I read a post on Facebook not too long ago, comparing true friends to “bus friends” If you think of your life as a bus journey, these are the friends that are along for the ride, a temporary companion. They will sit next to you, talk to you, and even gossip with you, until the bus reaches their stop. Then they get off the bus, and they go about their own life. You might feel a sense of loneliness for a while, but only until someone else gets on and decides to sit by you. These people will be by your side only when you’re traveling in the same direction.
When I read this analogy, it was like a switch inside my brain finally flickered on. Before I moved away from home, there were quite a few people who I classified as my close friends. Well, now I have been gone for a little over a year now, and I communicate with next to none of those people. And that’s okay. Those people were my bus friends. We had a lot of fun together while we were on the same ride, but eventually the bus reached my stop and I had to go my own way.
But what makes a true friend? Friendship is one of those things that can be quite tricky to define, mostly because friendship means different things to different people. To me, a true friend is someone who is there for you throughout all of life’s ups and downs. It’s easy to find someone to support you through all of your success, but it’s the people that stick around through adversity that are worthy of your friendship.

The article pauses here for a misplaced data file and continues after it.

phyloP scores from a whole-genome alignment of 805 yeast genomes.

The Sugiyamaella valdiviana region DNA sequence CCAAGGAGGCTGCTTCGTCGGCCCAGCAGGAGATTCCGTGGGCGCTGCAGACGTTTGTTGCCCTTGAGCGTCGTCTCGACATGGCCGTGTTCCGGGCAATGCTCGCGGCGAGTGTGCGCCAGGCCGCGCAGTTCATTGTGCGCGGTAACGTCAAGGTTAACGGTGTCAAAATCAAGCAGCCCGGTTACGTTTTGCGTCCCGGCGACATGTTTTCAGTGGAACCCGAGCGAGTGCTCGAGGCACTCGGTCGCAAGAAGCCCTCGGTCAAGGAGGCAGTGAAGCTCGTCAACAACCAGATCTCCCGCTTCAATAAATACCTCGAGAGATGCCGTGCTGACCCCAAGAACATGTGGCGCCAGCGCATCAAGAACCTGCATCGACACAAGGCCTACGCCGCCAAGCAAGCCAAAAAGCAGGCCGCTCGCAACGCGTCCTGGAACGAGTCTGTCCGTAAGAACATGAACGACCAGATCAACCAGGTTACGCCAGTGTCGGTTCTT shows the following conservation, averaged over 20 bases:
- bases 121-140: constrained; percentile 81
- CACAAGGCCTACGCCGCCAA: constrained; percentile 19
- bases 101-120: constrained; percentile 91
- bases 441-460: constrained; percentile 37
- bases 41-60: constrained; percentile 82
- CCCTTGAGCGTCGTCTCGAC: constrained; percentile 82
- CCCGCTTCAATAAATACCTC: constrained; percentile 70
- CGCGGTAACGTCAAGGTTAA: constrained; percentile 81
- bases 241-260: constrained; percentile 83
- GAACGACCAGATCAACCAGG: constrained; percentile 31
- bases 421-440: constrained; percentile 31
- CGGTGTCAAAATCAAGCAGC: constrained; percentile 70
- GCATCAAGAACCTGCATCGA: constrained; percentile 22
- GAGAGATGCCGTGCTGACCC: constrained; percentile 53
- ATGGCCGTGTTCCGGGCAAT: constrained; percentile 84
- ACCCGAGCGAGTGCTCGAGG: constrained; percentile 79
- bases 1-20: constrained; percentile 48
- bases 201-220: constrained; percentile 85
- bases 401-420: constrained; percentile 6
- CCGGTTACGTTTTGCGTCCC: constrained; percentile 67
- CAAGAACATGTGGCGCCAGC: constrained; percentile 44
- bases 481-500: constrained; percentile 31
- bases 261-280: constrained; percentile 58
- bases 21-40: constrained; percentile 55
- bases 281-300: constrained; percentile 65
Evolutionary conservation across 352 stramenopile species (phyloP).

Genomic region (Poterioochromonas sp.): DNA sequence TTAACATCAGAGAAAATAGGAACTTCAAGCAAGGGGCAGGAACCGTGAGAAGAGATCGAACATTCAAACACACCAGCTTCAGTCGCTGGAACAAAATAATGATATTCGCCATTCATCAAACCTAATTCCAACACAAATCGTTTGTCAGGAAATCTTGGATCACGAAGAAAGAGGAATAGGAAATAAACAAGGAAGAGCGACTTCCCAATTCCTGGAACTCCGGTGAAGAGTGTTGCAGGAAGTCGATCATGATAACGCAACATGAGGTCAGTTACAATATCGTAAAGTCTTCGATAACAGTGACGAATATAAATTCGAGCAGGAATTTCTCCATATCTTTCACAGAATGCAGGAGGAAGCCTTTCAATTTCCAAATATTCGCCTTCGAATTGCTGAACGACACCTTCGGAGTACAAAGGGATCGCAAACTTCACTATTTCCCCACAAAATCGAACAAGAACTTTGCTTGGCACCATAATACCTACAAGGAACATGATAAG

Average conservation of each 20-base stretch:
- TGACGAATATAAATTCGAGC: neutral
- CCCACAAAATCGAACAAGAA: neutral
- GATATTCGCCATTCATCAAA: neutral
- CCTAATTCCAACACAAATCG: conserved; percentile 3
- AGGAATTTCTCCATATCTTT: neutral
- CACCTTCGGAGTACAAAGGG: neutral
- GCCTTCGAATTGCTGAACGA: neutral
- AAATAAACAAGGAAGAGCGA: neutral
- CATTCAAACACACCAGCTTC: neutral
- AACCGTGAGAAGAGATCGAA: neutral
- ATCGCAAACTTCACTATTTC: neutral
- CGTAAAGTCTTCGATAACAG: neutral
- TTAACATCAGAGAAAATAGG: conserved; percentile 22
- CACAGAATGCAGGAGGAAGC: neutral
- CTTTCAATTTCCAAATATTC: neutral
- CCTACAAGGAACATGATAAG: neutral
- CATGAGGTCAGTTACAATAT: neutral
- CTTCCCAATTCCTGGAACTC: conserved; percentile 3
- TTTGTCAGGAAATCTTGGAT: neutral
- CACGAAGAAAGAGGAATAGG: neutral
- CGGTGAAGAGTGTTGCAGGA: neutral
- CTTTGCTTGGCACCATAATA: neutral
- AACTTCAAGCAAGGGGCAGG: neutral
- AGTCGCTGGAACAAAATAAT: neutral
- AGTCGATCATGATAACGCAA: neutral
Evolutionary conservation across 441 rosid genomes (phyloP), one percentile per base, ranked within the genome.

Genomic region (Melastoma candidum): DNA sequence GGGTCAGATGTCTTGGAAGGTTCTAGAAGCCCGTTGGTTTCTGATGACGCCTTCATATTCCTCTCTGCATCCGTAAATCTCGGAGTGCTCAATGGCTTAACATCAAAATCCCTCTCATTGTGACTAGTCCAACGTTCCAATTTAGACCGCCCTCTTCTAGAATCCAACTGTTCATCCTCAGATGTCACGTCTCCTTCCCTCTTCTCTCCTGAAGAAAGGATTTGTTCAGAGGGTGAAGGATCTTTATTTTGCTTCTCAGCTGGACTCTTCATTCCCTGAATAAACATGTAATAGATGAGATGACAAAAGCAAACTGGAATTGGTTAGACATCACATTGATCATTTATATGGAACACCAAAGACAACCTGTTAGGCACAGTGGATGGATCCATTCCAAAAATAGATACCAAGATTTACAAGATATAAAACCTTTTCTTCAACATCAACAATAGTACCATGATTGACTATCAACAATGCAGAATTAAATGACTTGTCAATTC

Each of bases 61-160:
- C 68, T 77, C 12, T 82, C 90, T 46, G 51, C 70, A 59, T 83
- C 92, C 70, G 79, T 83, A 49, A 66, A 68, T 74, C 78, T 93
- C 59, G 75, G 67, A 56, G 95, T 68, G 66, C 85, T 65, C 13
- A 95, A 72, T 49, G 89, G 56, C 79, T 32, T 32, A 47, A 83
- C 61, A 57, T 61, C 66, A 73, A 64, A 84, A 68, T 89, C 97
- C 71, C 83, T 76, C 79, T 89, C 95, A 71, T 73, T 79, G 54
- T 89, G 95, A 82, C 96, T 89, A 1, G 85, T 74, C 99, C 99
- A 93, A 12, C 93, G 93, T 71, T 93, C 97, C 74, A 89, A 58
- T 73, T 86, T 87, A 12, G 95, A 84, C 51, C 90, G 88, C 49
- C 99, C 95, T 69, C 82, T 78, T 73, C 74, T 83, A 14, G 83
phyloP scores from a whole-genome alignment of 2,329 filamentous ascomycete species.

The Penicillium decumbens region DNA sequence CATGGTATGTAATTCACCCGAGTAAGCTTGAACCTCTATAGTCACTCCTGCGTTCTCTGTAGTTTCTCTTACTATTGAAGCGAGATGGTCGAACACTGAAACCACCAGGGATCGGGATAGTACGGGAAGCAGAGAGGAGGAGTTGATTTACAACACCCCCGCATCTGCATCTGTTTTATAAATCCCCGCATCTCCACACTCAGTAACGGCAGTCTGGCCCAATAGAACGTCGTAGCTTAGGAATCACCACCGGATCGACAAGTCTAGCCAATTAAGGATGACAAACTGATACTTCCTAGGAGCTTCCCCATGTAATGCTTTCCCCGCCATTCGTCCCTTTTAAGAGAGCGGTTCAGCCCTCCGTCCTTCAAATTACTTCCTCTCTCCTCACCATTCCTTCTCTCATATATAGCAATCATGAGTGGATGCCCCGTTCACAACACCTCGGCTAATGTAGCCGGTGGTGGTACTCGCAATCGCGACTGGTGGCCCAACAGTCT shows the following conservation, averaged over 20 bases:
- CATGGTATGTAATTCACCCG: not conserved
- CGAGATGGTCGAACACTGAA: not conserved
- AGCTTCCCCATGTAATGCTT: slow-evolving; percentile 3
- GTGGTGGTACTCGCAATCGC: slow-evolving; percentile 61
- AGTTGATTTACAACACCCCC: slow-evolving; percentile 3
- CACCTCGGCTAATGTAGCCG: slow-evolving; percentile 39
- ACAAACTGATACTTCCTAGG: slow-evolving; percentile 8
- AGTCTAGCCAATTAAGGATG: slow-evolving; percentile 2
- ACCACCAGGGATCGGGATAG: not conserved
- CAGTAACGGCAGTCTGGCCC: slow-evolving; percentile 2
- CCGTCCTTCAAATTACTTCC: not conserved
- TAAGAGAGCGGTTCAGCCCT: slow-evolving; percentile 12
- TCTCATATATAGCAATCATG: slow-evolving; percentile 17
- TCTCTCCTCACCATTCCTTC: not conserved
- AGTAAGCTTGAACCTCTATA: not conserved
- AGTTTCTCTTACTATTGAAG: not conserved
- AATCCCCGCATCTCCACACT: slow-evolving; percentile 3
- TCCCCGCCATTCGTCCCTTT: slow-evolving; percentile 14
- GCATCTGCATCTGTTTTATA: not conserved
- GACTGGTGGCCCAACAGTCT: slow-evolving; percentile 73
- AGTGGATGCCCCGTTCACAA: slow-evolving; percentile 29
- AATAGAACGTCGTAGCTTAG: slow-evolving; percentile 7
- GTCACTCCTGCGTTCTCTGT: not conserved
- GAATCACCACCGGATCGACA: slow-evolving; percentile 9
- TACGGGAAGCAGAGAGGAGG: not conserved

A true friend is someone who will not only accept you just the way you are, but will also push you to accept yourself. Whether you’re feeling nervous for a job interview, or you’re looking in the mirror and hating what you see, a true friend will be there to pick you up when you’re down. They’re not afraid of pulling you back down to earth. We’re all human, therefore we all have flaws. As much as we would like to think so, we aren’t always right. Be friends with someone who is not afraid to tell you when you’re wrong. After all, honesty is what sets true friendships apart from superficial ones.
Real friends are the ones who listen, not the ones who listen for a short period of time, only to bring the conversation back to themselves. I don’t know about you, but I feel significantly less fulfilled when someone keeps talking about themselves during MY venting session. True friends are present. Not necessary geographically, but they give us their full attention and awareness. Last but definitely not least, true friends are the people who bring out the best in you—one of the greatest gifts friendship offers.
To my bus friends- thank you for the good times.
To my real friends- thank you for listening, thank you for being present, and thank you for bringing out the best in me.